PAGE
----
The Media as a Social Problem

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Dan Thomas

The Media as a Social Problem

The mass media plays a large role in modern society. Indeed, many have argued that people spend more time in "mass-mediated" interaction than in actual human interaction. The mass media, then, would seemingly be an excellent position to initiate social change, positively affect social problems, and help combat social ills that are considered normal patterns of behavior. Yet, the mass media has largely failed in addressing and helping to solve social problems. As seen through its presentation of the three major variables of race, class, and gender, the mass media has actually served to contribute to the social problems it covers, reinforcing them, and creating an inter-related cycle in which these problems continue.

TV has become perhaps the primary vehicle that society receives its information and presents its values and expectations. One of the most important roles television plays is its presentation of news and information. What a station chooses to present as newsworthy can play a strong role in how people view their society and the world around them. Often, television news sources have followed a philosophy of "if it bleeds, it leads", focusing on violence in urban environments. This violence occurs more frequently in black neighborhoods, resulting in what amounts to essentially as a steady, nightly stream of reports on violence in the inner-city by and among African-Americans. In this way, the television media plays a strong role in formulating racial problems as seen by the interactionist approach. With the constant display of these images two problems quickly emerge. First, the minority groups become subject to stereotypes as the images presented become fixed mental images and are exaggerated and applied to the group as a whole. Whites, according to this model, "learn" that minority groups are "less intelligent, more violent, or generally less human". Additionally, the minority groups themselves can develop reactions that are turned inward and create a sense of hopelessness, despair, and self-doubt that can lead into even more sociological problems in the form of alcoholism, drug abuse, aggression, and crime. Thus, the images presented by television news help contribute to this vicious, self-reinforcing, cycle as the news they present help to continue and promote the problems and the stereotypes.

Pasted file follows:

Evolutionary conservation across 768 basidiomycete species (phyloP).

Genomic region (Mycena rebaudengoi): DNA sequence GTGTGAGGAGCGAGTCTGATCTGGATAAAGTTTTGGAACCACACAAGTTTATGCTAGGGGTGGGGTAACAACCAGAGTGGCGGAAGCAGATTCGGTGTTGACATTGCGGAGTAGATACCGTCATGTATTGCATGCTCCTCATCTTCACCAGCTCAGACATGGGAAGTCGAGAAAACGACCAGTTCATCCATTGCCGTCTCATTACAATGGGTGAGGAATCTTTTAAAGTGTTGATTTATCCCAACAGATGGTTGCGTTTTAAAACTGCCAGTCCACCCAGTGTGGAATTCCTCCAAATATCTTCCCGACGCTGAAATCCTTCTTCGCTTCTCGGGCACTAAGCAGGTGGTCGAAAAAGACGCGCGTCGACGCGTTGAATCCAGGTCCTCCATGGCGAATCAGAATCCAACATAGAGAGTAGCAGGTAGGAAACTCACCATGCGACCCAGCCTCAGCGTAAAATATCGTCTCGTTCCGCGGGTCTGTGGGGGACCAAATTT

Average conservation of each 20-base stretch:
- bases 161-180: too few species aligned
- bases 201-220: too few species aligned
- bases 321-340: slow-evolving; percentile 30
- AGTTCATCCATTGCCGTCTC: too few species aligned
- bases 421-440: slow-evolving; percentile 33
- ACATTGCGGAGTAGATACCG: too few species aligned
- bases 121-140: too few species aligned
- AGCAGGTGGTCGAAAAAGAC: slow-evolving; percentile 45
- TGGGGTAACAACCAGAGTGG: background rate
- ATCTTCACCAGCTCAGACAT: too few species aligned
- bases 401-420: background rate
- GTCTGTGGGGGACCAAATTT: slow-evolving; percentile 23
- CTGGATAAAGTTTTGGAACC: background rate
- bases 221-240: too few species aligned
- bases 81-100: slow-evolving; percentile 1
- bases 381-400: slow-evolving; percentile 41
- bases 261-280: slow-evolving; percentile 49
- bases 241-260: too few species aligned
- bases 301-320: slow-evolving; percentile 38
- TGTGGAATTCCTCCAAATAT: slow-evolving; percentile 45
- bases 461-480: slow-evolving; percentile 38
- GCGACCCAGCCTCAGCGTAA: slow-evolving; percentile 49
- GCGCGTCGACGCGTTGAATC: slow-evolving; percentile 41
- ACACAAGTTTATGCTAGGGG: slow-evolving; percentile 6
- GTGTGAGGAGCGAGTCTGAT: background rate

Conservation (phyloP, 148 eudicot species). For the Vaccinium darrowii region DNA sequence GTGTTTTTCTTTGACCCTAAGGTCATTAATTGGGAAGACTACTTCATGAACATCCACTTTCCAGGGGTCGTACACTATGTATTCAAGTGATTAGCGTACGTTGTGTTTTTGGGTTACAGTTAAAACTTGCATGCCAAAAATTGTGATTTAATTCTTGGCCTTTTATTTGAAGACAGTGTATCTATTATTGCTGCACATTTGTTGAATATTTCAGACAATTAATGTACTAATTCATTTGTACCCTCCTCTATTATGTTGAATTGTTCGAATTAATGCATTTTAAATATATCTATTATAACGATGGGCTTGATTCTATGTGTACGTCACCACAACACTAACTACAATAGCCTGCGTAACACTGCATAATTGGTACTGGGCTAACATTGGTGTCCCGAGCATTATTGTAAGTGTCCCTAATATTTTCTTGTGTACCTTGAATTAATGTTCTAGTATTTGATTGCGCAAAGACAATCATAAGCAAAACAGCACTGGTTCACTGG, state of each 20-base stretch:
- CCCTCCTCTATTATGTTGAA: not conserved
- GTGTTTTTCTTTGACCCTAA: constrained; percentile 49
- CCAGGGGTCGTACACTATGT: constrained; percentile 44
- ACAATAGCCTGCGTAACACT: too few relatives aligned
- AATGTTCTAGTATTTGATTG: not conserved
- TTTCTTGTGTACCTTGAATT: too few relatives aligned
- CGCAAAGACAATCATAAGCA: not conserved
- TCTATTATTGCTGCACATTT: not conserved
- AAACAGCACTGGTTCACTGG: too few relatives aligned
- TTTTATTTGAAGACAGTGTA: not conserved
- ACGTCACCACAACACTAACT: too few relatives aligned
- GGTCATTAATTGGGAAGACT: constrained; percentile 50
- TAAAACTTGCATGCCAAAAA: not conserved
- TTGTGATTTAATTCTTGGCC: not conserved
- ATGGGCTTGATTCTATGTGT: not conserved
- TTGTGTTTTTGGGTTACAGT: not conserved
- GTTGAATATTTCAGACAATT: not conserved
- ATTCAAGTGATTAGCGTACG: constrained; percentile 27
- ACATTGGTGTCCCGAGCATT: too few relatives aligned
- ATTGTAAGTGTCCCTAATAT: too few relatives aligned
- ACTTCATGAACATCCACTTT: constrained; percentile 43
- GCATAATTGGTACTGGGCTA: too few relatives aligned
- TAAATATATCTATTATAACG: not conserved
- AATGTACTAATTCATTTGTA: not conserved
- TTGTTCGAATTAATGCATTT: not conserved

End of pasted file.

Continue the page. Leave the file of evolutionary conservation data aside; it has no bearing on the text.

Closely linked to race becomes issues of class. As those in minority areas are portrayed and viewed negatively a flight of capital and economic activity develops in conjunction with the stereotypes. Those with capital, typically white, avoid neighborhoods seen as violent or dangerous, and money is not spent or invested in these communities. Once this happens, "the catastrophe of the inner-city increasingly becomes one of economic isolation more than simply of race". Jobs quickly disappear, and welfare reforms are doomed to failure without hope of potential employment. Once the welfare system fails the "United States will further divide into two societies: one multiracial and reasonably prosperous; the other, disadvantaged and often dark skinned, living in semi-permanent poverty". As the inner-city minority neighborhoods become increasingly poor vis-à-vis society as a whole, it becomes increasingly likely that the members of the television news media will not come from this area of society and continue to promote the fixed images they have developed of these neighborhoods, perhaps ignoring other methods to present the problems of the inner-city. Thus, the two concepts of race and class are closely related and act to reinforce one another.

While failing to contribute to a solution to the problems of race and class, the television news media has been much more successful in promoting gender equality. News features often show and expose problems important to women such as domestic violence, gender discrimination, and sexual harassment....
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